Taking up random recommendations risks promoting the same bars and restaurants over and over again. It’s a hand-me-down culture where tourist honey-spots get ever more boxes ticked. Great though they are, surely there are equally good places to explore a city’s offerings than the Bermondsey Beer Mile in London or Dublin’s Temple Bar?

Social media recommendations can never prepare you for unique pubs like Brasserie Bercloux in SW France

“Dear Twitter, (I’m) looking for recommendations. I’ll be in Copenhagen on Sunday evening just for the night – where should I go, what should I do?”  

Tell you what pal, stand at your hotel door and make a decision to turn left or right. Left might take you to the most glamorous bright lights you’ve ever blinked upon and you’ll praise your clever-cloggery for ever more, while heading right could lead to an intimidating suburb populated by dimly-lit cafes and shadowy bars. The choice is yours, but if you do head right there’s a good chance you’ll regale your cafe/bar experience to all and sundry for ever and a day, telling them how you met the most amazing ‘ordinary’ Danish people who were only too willing to share their precious Sunday with you ­“and they’re just like us”. Only, you won’t because you’ve already sent a recommendation plea to Facebook. You’ll follow the herd, blinded by the illuminations on your left.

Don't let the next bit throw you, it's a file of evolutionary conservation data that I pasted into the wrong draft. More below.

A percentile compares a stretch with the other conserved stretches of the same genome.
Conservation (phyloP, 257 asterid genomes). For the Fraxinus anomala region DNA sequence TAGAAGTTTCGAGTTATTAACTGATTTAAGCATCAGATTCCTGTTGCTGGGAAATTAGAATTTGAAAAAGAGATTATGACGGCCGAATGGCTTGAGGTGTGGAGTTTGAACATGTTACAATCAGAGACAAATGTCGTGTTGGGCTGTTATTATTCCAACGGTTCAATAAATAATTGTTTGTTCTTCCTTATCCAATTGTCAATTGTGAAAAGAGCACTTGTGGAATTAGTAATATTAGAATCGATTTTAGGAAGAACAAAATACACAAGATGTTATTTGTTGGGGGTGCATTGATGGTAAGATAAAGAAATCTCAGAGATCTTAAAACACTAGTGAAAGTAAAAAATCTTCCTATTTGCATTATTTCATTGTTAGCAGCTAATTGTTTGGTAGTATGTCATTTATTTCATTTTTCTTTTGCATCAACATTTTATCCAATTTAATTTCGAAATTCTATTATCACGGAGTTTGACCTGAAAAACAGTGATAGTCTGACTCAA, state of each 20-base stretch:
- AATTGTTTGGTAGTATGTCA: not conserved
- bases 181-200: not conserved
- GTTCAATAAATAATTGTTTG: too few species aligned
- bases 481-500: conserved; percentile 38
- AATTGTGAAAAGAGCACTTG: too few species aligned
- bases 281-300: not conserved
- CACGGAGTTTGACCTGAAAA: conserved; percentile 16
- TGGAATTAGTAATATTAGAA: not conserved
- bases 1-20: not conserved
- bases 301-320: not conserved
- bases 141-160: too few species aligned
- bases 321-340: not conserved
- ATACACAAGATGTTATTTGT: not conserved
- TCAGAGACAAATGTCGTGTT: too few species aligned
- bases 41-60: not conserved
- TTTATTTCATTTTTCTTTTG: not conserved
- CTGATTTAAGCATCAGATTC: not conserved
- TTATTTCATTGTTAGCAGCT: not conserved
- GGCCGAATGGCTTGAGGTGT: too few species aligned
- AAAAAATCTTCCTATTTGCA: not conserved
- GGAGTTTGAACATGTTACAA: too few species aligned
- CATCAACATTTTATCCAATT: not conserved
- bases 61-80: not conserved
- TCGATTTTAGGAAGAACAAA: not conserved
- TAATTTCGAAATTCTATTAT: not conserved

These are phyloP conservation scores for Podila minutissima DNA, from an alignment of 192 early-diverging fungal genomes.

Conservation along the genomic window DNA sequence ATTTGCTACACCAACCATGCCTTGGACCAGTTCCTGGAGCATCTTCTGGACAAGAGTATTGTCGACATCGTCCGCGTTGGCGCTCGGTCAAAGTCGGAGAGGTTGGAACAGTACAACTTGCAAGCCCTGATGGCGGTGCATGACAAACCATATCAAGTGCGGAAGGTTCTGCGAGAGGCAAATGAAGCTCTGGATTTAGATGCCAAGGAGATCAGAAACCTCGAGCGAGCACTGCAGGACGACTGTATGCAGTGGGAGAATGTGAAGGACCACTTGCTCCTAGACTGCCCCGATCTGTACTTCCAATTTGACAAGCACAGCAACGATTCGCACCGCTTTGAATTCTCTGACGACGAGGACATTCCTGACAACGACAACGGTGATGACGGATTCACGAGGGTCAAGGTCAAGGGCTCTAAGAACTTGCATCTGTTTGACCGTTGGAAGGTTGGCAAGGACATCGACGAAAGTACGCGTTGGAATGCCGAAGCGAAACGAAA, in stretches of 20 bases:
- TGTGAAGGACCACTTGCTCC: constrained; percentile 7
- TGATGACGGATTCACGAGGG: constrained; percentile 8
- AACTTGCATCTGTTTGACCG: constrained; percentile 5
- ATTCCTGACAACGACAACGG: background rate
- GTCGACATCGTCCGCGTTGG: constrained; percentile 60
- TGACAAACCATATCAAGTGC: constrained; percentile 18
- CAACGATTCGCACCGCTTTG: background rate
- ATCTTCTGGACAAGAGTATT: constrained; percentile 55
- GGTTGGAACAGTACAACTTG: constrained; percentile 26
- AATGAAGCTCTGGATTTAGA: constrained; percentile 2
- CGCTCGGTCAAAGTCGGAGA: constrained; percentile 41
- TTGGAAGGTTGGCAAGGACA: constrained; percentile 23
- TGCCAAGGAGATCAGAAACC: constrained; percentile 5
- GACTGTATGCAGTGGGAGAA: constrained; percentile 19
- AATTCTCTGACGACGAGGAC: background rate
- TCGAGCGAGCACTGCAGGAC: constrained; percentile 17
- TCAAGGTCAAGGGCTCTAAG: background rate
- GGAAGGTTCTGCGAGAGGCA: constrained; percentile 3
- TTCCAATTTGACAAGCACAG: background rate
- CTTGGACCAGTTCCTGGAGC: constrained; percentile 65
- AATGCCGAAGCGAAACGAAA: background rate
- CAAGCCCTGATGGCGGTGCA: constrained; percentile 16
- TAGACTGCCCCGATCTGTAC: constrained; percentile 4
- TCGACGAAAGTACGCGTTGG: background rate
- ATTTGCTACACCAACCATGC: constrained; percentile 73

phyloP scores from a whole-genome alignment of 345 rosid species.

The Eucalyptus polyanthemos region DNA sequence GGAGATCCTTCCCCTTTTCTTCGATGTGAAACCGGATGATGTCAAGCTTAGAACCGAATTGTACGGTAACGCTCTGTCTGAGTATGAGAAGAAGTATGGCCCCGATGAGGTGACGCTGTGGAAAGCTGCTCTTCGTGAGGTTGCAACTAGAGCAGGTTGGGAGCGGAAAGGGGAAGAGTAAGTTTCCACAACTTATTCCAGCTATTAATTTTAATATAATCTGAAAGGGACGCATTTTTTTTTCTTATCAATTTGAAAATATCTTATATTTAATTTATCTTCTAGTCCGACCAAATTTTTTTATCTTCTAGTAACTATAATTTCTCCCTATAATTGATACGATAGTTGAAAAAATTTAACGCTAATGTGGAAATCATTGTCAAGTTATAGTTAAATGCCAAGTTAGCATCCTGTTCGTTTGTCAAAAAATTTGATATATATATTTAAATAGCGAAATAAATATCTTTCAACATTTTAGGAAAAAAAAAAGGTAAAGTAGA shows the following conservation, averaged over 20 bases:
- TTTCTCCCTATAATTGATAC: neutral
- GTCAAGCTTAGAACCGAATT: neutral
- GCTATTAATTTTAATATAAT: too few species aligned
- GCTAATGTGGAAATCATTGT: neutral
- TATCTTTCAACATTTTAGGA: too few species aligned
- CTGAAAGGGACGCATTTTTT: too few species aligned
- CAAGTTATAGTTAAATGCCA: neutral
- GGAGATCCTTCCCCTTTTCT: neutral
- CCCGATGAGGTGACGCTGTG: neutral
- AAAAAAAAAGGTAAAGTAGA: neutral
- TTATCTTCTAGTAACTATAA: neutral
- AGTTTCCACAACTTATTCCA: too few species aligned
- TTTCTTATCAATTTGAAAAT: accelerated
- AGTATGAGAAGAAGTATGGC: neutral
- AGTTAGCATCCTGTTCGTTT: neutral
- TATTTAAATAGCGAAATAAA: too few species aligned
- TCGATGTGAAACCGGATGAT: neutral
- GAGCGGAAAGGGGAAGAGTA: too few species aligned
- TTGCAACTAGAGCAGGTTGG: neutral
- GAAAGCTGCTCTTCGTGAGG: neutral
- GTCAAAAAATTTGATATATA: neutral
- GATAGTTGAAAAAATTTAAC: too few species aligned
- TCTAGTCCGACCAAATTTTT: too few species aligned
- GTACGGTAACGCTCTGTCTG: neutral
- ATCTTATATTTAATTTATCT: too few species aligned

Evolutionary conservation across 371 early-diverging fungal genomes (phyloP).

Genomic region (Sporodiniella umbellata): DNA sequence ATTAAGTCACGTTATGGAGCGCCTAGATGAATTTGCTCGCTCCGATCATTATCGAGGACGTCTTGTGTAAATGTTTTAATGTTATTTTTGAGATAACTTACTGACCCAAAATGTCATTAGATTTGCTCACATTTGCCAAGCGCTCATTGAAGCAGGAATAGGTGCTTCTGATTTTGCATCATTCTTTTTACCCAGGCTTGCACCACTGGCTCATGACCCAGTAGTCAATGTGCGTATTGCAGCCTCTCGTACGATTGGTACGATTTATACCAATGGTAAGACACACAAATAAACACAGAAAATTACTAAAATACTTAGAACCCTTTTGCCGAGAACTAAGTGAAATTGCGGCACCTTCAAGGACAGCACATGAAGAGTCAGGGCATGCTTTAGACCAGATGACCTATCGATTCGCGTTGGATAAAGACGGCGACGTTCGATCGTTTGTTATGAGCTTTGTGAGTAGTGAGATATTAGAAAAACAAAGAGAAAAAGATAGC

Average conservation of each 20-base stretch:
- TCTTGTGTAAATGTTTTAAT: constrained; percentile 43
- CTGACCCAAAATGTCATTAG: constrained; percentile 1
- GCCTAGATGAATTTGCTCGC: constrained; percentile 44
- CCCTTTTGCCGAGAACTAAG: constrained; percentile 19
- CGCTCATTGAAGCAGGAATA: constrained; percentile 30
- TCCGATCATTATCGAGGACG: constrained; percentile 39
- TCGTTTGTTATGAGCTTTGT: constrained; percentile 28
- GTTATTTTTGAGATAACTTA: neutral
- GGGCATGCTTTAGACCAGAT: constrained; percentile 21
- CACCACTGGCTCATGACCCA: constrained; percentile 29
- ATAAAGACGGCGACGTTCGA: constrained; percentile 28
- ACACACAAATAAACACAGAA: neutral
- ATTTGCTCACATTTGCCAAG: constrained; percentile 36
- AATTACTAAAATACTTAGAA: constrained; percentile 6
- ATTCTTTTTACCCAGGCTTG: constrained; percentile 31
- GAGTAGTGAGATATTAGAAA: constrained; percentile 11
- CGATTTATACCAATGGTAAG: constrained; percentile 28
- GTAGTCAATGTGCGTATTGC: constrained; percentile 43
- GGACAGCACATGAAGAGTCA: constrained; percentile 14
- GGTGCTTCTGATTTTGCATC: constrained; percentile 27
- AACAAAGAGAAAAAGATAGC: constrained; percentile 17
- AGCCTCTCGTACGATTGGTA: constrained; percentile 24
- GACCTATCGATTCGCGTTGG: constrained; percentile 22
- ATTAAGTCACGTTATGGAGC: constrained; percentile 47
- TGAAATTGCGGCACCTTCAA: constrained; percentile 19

Be adventurous, it’s what travel is supposed to be about – broadening the mind, having stories to tell, not stuff to show and all that. The pub in Aberdeen where I spent ninety minutes until my train’s departure and fell in love… with Watson’s Trawler Rum. That tiny brasserie on a farm in South West France and being offered the most amazing beer, wine and cognac, all produced on the premises. The bar in Dundalk, Ireland, where the taste of the slowest-ever poured pint of Guinness blew my mind. The initially intimidating Klub Malých Pivovarů in Plzeň, Czech Republic, where I watched Viktoria Plzeň play CSKA Moscow on a small screen and witnessed one of the most bizarre goalkeeping errors in Champions League history. Social media recommendations can’t possibly set those up. You have to turn left or turn right – or better still, turn up at the door.